Physical Education

The purpose of the United Learning Physical Education and Health curriculum is to provide a knowledge-rich curriculum that develops pupils’ physical, mental, and social health, and ensures that being active forms part of their life-long identity.

The curriculum is driven by the three themes: performance, leadership, and health. These themes form a framework which is designed to progressively improve pupils’ knowledge, skills and understanding, whilst building their character and leadership skills, and provide opportunities to show their creative flair. The curriculum framework sets out the learning to be undertaken by pupils; each school then designs their own, unique curriculum to meet the needs of their pupils and reflect their local context.

The principles of the PE curriculum

Here we explore the John Roan curriculum principles in the context of the PE curriculum:

  • Entitlement: The curriculum allows pupils to develop the confidence to excel in a broad range of physical activities, through PE, school sport and physical activity. The provision of each school will be accessible and equitable for all pupils. It will actively seek to overcome any barriers to participation which young people may face because of their race, gender identity or any aspect of SEND.
  • Coherence: In addition to the National Curriculum, our curriculum seeks to build aspects of pupils’ character including resilience and empathy, as well as skills in leadership, decision-making and problem-solving.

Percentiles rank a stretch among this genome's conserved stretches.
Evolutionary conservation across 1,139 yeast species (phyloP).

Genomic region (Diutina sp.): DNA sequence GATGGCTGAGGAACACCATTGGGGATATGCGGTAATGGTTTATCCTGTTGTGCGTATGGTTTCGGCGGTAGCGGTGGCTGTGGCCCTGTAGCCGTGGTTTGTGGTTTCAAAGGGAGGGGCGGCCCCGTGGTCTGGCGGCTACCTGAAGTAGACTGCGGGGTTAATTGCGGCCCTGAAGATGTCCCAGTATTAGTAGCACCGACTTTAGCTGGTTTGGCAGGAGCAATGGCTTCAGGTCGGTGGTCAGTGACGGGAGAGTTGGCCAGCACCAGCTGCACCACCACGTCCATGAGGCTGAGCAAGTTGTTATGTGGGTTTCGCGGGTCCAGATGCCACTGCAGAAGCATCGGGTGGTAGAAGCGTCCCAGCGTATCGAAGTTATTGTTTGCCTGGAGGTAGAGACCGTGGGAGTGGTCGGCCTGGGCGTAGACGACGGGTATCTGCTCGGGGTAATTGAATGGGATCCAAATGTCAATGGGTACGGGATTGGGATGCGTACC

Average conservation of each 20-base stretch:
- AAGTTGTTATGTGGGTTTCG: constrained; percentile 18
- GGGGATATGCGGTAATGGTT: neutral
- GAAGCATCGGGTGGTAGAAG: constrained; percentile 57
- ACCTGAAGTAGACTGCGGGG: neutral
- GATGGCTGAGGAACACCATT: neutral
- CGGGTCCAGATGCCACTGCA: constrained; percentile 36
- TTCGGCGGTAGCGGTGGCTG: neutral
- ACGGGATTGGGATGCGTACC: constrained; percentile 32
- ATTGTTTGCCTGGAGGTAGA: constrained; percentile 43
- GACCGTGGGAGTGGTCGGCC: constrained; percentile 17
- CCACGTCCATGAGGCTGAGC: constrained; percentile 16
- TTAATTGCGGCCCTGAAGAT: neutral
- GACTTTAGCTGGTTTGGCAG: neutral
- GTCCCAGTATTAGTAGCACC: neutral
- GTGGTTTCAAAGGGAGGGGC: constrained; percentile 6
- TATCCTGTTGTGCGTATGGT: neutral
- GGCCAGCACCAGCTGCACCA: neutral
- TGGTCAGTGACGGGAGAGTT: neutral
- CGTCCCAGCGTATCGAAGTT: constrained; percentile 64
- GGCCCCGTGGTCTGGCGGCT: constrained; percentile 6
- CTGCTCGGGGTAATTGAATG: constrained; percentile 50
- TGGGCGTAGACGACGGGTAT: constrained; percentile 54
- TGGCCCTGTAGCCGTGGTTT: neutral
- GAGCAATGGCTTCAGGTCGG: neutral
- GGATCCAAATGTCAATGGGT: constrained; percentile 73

• Mastery: Through the curriculum pupils become physically skilful young people with the knowledge and understanding in the areas of performance, leadership, and health, to succeed at Key Stage 3 and transition to Key Stage 4 study. These skills will develop year on year and will transfer into their academic life and endure into adulthood.
  • Adaptability: The curriculum framework allows each school to reflect their distinctive identity in the activities they offer pupils. The curriculum also enables pupils to be independently active outside of school through digital resources, virtual challenges and competitions, weekly physical activity timetables and links to other online providers.
  • Representation: The curriculum is supported by our Diversity and Inclusion pledge. The aim is for the provision in schools to be as inclusive as possible. This includes ensuring there is diverse representation throughout.
  • Education with character: The curriculum seeks to develop aspects of character, such as resilience, the spirit of fair play, empathy, and the confidence to perform under pressure. A pupil’s experience of physical education in school should increase their self-confidence and their ability to trust in others.

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